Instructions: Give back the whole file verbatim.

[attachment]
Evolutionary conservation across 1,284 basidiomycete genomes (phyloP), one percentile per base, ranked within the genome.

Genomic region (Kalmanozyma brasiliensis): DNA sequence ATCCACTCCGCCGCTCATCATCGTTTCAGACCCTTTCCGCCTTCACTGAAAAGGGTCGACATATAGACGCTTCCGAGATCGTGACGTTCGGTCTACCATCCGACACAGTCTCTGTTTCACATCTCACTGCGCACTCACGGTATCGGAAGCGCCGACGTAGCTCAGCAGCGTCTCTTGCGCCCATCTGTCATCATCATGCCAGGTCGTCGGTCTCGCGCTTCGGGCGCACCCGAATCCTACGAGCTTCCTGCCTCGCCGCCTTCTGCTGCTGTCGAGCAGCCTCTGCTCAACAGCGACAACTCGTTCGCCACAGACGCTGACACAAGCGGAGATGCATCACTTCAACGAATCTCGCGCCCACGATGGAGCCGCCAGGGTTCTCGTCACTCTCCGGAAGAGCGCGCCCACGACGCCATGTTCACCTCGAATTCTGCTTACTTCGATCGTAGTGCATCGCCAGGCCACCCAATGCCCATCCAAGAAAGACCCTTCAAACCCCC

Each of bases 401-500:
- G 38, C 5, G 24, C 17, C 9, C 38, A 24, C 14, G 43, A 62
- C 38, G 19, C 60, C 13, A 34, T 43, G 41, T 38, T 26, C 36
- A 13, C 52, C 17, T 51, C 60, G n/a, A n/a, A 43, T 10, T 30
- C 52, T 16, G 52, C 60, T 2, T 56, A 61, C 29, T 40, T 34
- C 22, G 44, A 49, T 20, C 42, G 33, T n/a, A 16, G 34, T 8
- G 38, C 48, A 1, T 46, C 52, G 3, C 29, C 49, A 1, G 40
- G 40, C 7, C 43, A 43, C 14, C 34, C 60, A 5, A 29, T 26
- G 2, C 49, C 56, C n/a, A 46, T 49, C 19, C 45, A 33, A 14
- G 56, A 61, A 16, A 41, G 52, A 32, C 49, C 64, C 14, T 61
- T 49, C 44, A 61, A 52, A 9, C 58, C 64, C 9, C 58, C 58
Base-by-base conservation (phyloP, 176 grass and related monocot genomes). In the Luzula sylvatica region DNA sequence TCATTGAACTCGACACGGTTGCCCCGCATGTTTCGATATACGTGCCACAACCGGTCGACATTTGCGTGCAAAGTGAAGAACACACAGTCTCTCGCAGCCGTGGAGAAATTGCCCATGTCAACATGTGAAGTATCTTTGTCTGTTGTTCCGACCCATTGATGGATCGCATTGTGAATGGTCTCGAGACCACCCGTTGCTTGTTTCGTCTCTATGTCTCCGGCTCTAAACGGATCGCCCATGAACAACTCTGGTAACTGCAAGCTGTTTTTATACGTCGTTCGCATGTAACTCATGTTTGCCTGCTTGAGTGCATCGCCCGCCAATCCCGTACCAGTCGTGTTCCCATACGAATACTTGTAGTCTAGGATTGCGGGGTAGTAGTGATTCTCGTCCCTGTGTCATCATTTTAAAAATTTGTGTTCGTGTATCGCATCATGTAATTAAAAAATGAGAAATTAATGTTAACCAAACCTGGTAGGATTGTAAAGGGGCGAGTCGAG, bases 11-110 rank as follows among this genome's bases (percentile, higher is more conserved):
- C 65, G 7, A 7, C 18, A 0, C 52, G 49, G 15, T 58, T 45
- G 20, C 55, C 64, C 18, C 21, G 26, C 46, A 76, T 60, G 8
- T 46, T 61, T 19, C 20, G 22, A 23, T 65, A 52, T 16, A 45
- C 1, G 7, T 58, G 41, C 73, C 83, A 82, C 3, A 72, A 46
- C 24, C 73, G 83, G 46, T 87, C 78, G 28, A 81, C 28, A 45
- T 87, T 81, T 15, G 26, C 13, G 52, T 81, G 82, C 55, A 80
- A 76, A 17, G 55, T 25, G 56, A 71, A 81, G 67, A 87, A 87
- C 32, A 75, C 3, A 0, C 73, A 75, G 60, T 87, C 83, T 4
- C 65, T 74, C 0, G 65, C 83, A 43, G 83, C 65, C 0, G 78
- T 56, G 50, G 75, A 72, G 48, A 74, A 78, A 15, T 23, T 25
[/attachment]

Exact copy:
Evolutionary conservation across 1,284 basidiomycete genomes (phyloP), one percentile per base, ranked within the genome.

Genomic region (Kalmanozyma brasiliensis): DNA sequence ATCCACTCCGCCGCTCATCATCGTTTCAGACCCTTTCCGCCTTCACTGAAAAGGGTCGACATATAGACGCTTCCGAGATCGTGACGTTCGGTCTACCATCCGACACAGTCTCTGTTTCACATCTCACTGCGCACTCACGGTATCGGAAGCGCCGACGTAGCTCAGCAGCGTCTCTTGCGCCCATCTGTCATCATCATGCCAGGTCGTCGGTCTCGCGCTTCGGGCGCACCCGAATCCTACGAGCTTCCTGCCTCGCCGCCTTCTGCTGCTGTCGAGCAGCCTCTGCTCAACAGCGACAACTCGTTCGCCACAGACGCTGACACAAGCGGAGATGCATCACTTCAACGAATCTCGCGCCCACGATGGAGCCGCCAGGGTTCTCGTCACTCTCCGGAAGAGCGCGCCCACGACGCCATGTTCACCTCGAATTCTGCTTACTTCGATCGTAGTGCATCGCCAGGCCACCCAATGCCCATCCAAGAAAGACCCTTCAAACCCCC

Each of bases 401-500:
- G 38, C 5, G 24, C 17, C 9, C 38, A 24, C 14, G 43, A 62
- C 38, G 19, C 60, C 13, A 34, T 43, G 41, T 38, T 26, C 36
- A 13, C 52, C 17, T 51, C 60, G n/a, A n/a, A 43, T 10, T 30
- C 52, T 16, G 52, C 60, T 2, T 56, A 61, C 29, T 40, T 34
- C 22, G 44, A 49, T 20, C 42, G 33, T n/a, A 16, G 34, T 8
- G 38, C 48, A 1, T 46, C 52, G 3, C 29, C 49, A 1, G 40
- G 40, C 7, C 43, A 43, C 14, C 34, C 60, A 5, A 29, T 26
- G 2, C 49, C 56, C n/a, A 46, T 49, C 19, C 45, A 33, A 14
- G 56, A 61, A 16, A 41, G 52, A 32, C 49, C 64, C 14, T 61
- T 49, C 44, A 61, A 52, A 9, C 58, C 64, C 9, C 58, C 58
Base-by-base conservation (phyloP, 176 grass and related monocot genomes). In the Luzula sylvatica region DNA sequence TCATTGAACTCGACACGGTTGCCCCGCATGTTTCGATATACGTGCCACAACCGGTCGACATTTGCGTGCAAAGTGAAGAACACACAGTCTCTCGCAGCCGTGGAGAAATTGCCCATGTCAACATGTGAAGTATCTTTGTCTGTTGTTCCGACCCATTGATGGATCGCATTGTGAATGGTCTCGAGACCACCCGTTGCTTGTTTCGTCTCTATGTCTCCGGCTCTAAACGGATCGCCCATGAACAACTCTGGTAACTGCAAGCTGTTTTTATACGTCGTTCGCATGTAACTCATGTTTGCCTGCTTGAGTGCATCGCCCGCCAATCCCGTACCAGTCGTGTTCCCATACGAATACTTGTAGTCTAGGATTGCGGGGTAGTAGTGATTCTCGTCCCTGTGTCATCATTTTAAAAATTTGTGTTCGTGTATCGCATCATGTAATTAAAAAATGAGAAATTAATGTTAACCAAACCTGGTAGGATTGTAAAGGGGCGAGTCGAG, bases 11-110 rank as follows among this genome's bases (percentile, higher is more conserved):
- C 65, G 7, A 7, C 18, A 0, C 52, G 49, G 15, T 58, T 45
- G 20, C 55, C 64, C 18, C 21, G 26, C 46, A 76, T 60, G 8
- T 46, T 61, T 19, C 20, G 22, A 23, T 65, A 52, T 16, A 45
- C 1, G 7, T 58, G 41, C 73, C 83, A 82, C 3, A 72, A 46
- C 24, C 73, G 83, G 46, T 87, C 78, G 28, A 81, C 28, A 45
- T 87, T 81, T 15, G 26, C 13, G 52, T 81, G 82, C 55, A 80
- A 76, A 17, G 55, T 25, G 56, A 71, A 81, G 67, A 87, A 87
- C 32, A 75, C 3, A 0, C 73, A 75, G 60, T 87, C 83, T 4
- C 65, T 74, C 0, G 65, C 83, A 43, G 83, C 65, C 0, G 78
- T 56, G 50, G 75, A 72, G 48, A 74, A 78, A 15, T 23, T 25